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“And they shall axe the back of the heifer’s neck in the valley.” (21:4)

The murder of a Jew is a terrible tragedy which is compounded when the perpetrator might be another Jew. The parsha of eglah arufah, the axed heifer, addresses a situation where a corpse is found lying in the open. We have no idea who the murderer is. The Torah requires that the elders of the town nearest to the corpse perform a public ritual in which they proclaim that they are not responsible, neither by neglect nor by indifference, for the tragedy of this person’s death. The primary purpose of this parsha is to convey an important message: We are…

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“And they shall measure toward the cities that are around the corpse.” (21:2)

If a corpse is found in the open country and the identity of the murderer is unknown, the elders of the town nearest the corpse perform the ritual of eglah arufah, the axed heifer. There is a dispute in the Talmud in regard to a circumstance in which the decapitated head of the corpse is found a distance from the rest of the body. From where do we measure: from the head or from the body? In addressing the second Kenessiah Gedolah in Vienna in 1929 the Sokolover Rebbe, z.l., asked, “When the deceased is a spiritual casualty, when we…

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“Who is the man who is fearful and fainthearted?… and let him not melt the heart of his brethren as his heart.” (20:8)

The one who is afraid of the dangers that accompany war, whose anxiety overwhelms him, is sent home, lest his faintheartedness affect those around him. The Tchortkover Rebbe, z.l., was once asked by one of his chassidim which shul he should attend. It seems that his community had two synagogues; one was a large community shul, while the other was a small shtiebel frequented primarily by chassidim. The Rebbe responded that whichever shul had a member who prayed with a broken heart; that is the shul in which he should daven. He supported his answer with the above pasuk. We…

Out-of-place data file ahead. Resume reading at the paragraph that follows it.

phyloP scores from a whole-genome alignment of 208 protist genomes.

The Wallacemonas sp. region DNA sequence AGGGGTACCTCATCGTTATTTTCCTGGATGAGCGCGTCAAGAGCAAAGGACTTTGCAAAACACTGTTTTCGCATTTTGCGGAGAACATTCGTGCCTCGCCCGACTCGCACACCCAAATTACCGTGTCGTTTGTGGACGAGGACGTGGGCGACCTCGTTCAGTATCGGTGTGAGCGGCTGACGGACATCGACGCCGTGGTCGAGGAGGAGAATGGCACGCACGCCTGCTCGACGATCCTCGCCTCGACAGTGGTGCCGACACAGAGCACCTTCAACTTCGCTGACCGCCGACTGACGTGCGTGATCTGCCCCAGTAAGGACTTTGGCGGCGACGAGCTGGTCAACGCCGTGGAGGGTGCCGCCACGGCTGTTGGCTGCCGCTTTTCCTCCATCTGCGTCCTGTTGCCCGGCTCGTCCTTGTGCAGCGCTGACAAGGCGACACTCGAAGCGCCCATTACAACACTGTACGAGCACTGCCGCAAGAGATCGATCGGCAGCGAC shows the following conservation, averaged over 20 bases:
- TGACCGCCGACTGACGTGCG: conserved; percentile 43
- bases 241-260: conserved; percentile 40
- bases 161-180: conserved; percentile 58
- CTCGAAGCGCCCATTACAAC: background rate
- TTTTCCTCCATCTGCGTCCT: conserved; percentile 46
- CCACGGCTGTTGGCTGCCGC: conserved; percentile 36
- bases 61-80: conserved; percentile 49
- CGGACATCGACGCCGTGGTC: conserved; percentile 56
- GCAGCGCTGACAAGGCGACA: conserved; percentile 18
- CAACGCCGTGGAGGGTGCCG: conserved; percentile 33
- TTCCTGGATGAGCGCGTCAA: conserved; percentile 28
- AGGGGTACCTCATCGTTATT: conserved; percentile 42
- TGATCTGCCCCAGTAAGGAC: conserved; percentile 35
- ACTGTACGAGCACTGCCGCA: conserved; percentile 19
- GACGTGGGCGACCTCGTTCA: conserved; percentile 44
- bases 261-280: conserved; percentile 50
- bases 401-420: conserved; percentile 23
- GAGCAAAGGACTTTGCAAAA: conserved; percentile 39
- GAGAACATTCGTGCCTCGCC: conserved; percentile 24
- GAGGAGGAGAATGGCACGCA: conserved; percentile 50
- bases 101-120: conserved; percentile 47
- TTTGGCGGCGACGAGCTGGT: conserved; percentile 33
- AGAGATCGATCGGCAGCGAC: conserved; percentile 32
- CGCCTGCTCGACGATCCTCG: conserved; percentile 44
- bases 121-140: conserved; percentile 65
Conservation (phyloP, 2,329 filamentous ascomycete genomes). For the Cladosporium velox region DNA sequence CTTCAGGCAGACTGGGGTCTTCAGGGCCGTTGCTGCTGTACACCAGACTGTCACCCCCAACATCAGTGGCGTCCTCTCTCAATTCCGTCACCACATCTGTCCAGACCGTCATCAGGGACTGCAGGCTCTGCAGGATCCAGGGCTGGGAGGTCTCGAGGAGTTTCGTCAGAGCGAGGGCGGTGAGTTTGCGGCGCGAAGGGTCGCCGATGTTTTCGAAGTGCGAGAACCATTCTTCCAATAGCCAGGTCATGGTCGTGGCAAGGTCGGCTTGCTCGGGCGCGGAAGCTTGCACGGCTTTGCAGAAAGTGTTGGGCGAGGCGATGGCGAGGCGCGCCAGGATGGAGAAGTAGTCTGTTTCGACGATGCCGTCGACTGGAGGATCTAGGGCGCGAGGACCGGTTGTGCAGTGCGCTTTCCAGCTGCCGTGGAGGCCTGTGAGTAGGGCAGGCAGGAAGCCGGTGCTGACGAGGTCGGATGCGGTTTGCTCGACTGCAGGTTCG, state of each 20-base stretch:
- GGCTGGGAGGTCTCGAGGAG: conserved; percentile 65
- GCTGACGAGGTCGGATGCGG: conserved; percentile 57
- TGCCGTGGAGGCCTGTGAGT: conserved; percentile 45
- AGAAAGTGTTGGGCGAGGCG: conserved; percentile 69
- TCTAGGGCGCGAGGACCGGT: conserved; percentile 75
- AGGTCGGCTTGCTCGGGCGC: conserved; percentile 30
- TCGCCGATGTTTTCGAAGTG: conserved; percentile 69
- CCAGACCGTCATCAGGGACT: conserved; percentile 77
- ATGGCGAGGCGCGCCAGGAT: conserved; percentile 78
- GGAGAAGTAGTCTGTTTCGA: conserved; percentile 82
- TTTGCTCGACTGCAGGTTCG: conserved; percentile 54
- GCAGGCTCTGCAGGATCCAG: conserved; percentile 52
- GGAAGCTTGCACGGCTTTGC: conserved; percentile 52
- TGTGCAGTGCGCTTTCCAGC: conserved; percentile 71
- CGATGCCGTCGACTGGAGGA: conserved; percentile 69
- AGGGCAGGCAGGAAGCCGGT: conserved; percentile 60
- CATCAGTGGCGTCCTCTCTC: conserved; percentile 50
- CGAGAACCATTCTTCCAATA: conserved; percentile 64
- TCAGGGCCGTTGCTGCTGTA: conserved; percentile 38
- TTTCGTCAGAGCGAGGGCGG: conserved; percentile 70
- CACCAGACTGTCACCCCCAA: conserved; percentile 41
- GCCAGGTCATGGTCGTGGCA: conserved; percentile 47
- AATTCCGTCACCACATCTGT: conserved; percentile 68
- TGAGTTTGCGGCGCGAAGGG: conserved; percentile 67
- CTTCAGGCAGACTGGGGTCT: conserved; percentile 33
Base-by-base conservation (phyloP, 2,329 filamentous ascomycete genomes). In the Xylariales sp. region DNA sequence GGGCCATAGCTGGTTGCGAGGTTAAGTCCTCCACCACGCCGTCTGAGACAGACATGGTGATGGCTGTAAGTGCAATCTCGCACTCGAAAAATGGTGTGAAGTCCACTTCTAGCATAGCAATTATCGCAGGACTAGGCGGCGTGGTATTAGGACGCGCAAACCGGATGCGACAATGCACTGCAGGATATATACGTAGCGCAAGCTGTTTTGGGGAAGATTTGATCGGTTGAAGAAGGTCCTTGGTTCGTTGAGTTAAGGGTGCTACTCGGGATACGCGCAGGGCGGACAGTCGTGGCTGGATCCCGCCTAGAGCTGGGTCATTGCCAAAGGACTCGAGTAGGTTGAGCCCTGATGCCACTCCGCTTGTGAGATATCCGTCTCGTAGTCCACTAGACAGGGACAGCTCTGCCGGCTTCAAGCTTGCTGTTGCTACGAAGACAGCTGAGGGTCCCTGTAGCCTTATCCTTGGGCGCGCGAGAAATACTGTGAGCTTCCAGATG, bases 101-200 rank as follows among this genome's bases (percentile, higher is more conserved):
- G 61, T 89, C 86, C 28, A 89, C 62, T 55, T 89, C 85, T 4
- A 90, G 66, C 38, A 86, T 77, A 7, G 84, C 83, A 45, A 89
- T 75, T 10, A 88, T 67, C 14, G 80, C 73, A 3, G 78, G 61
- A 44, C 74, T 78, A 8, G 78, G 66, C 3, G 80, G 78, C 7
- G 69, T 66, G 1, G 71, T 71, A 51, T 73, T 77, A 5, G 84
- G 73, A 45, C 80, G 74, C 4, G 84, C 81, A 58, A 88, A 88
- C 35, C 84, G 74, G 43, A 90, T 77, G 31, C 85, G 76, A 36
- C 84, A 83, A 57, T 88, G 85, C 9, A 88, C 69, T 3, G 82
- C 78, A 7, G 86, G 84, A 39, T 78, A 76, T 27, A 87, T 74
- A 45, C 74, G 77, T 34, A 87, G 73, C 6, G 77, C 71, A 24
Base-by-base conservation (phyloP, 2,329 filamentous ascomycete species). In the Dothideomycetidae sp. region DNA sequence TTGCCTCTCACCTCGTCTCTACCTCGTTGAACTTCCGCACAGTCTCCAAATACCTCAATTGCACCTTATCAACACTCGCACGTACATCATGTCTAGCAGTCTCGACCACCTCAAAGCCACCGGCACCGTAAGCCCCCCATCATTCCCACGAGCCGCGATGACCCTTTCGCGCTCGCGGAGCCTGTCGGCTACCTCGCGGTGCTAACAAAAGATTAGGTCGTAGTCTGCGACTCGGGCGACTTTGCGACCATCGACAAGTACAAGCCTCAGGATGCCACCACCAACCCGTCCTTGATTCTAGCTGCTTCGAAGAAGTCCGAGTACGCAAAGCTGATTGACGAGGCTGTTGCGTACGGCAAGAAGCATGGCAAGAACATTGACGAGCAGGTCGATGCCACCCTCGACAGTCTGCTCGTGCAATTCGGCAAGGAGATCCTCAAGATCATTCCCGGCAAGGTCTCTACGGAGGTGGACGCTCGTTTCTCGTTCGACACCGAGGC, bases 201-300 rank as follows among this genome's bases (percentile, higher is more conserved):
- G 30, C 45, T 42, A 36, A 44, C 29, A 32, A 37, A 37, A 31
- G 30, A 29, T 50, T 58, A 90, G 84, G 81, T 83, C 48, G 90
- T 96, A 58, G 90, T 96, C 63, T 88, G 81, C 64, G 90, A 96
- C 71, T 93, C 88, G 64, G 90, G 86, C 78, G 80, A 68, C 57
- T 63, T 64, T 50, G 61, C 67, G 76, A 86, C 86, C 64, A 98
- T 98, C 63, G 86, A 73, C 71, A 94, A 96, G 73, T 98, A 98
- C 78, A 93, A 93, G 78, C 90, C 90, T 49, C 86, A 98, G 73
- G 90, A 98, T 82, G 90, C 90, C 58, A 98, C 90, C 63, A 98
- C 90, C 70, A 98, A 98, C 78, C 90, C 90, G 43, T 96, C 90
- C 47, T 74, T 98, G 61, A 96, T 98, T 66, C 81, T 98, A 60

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“And it shall be with him, and he shall read therein all the days of his life.” (17:19)

The Sefer Torah shall be the primary focus of the king’s life. As it guides him through life, it shall be the object of his continual meditation. The love of Torah creates a bond that cannot be broken. Its influence is ever-lasting. Indeed, many years later, the original impact of the Torah upon a person retains its freshness and inspiration as evidenced by the following story: Horav Yitzchak Zilberstein, Shlita, tells of a Yerushalmi Jew, a profound talmid chacham, Torah scholar, who moved to Tzefas. The story takes place years ago when the opportunity and availability to own a complete…

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“You shall not turn from the word that they will tell you, right or left.” (17:11)

The spiritual leadership of Klal Yisrael makes their decision only after careful deliberation of the halachah, law. It is rendered by individuals whose relationship with Torah is of a singular nature. Their exemplary love for the Torah goes hand in hand with their profound scholarship. Their interpretation of the Torah is law. We are commanded to listen to them, even when the decision they render seems unjustified or incorrect. They represent the final word. To undermine the words of Chazal is to attack the Torah. The following incredible story was related by Horav David Puvarsky: The story takes place in…

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